merce, codes, arts, letters? The early history shows it, as the musician plays the air which he proceeds to conceal in a tempest of variations. In Alfred, in the Northmen, one may read the genius of the English society, namely, that private life is the place of honour. Glory, a career, and ambition, words familiar to the longitude of Paris, are seldom heard in English speech. Nelson wrote from their hearts his homely telegraph, "England expects every man to do his duty."
For actual service, for the dignity of a profession, or to appease diseased or inflamed talent, the army and navy may be entered (the worst boys doing well in the navy); and the civil service, in departments where serious official work is done; and they hold in esteem the barrister engaged in the severer studies of the law. But the calm, sound, and most British Briton shrinks from public life, as charlatanism, and respects an economy founded on agriculture, coalmines, manufactures, or trade, which secures an independence through the creation of real values.
They wish neither to command nor obey, but to be kings in their own houses. They are intellectual and deeply enjoy literature; they like well to have the world served up to them in books, maps, models, and every mode of exact information, and, though not creators in art, they value its refinement. They are ready for leisure, can direct and fill their own day, nor need so much as others the constraint of a necessity. But the history of the nation discloses, at every turn, this original predilection for private independence, and, however this inclination may have been disturbed by the bribes with which their vast colonial power has warped men out of orbit, the inclination endures, and forms and reforms the laws, letters, manners, and occupations. They choose that welfare which is compatible with the commonwealth, knowing that such alone is stable; as wise merchants prefer investments in the three per cents.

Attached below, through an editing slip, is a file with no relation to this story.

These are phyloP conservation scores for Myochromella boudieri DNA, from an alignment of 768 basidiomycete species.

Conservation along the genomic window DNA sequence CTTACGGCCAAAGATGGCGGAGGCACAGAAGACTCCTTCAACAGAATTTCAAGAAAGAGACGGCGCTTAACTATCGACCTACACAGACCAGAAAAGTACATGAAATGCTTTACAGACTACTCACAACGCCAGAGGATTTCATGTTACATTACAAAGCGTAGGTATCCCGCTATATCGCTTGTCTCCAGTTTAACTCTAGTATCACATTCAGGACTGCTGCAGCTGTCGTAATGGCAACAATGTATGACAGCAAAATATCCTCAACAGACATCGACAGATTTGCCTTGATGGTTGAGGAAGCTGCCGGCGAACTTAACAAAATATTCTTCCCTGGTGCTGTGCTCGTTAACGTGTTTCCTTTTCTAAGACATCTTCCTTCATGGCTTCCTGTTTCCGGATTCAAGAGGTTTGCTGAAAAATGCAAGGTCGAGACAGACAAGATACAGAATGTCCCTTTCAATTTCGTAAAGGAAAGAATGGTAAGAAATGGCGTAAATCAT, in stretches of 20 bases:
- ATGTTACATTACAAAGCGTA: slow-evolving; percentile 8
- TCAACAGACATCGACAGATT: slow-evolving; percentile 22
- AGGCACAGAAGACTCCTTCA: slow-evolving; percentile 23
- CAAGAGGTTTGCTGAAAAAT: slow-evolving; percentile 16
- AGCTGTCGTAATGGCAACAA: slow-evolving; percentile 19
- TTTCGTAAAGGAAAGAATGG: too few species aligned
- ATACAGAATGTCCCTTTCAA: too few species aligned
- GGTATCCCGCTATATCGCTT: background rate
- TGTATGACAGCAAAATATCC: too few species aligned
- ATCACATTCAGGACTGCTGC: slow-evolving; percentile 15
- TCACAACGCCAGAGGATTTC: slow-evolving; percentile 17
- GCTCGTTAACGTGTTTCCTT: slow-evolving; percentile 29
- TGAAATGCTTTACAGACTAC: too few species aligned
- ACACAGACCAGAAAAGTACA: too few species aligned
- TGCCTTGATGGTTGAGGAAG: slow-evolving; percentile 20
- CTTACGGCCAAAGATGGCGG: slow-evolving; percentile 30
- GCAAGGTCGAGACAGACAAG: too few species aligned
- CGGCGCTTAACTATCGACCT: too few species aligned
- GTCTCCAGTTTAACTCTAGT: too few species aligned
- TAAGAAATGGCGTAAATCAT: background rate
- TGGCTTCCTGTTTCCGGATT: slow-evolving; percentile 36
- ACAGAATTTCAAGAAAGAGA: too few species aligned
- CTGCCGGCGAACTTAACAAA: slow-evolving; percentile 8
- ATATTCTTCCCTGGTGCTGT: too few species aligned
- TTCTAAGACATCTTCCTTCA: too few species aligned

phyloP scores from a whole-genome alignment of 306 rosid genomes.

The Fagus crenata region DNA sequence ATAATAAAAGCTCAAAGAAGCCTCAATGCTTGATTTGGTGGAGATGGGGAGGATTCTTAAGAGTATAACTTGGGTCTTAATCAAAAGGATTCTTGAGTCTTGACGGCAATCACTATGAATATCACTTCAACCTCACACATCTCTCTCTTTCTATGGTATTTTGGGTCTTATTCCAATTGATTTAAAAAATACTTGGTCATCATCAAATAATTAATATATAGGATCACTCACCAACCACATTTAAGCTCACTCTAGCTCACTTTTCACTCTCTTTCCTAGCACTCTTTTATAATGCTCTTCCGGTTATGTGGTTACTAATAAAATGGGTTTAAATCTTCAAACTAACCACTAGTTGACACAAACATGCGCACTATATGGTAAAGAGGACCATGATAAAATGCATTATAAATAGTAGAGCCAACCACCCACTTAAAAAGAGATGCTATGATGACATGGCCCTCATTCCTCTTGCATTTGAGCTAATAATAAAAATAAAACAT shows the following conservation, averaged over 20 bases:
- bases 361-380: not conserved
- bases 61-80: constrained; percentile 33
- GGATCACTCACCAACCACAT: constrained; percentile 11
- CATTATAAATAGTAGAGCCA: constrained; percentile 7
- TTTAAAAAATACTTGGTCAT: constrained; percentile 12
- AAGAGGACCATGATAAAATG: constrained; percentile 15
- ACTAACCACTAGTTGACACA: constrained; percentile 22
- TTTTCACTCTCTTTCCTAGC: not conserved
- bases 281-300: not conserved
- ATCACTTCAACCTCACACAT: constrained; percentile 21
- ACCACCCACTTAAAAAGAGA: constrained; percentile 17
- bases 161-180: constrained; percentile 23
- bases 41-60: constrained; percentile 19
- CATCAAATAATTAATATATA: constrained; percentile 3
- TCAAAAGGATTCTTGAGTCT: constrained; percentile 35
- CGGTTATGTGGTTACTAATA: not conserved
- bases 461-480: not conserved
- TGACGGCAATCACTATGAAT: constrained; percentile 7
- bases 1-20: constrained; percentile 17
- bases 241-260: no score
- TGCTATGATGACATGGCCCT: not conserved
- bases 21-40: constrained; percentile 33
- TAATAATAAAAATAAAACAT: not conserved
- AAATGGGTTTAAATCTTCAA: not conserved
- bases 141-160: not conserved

THE English are a nation of humorists. Individual right is pushed to the uttermost bound compatible with public order. Property is so perfect, that it seems the craft of that race, and not to exist elsewhere. The king cannot step on an acre which the peasant refuses to sell. A testator endows a dog or a rookery, and Europe cannot interfere with his absurdity. Every individual has his particular way of living, which he pushes to folly, and the decided sympathy of his compatriots is engaged to back up Mr. Crump's whim by statutes, and chancellors, and horse-guards. There is no freak so ridiculous but some Englishman has attempted to immortalise by money and law. British citizenship is as omnipotent as Roman was. Mr. Cockayne is very sensible of this. The pursy man means by freedom the right to do as he pleases, and does wrong in order to feel his freedom, and makes a conscience of persisting in it.
He is intensely patriotic, for his country is so small. His confidence in the power and performance of his nation makes him provokingly incurious about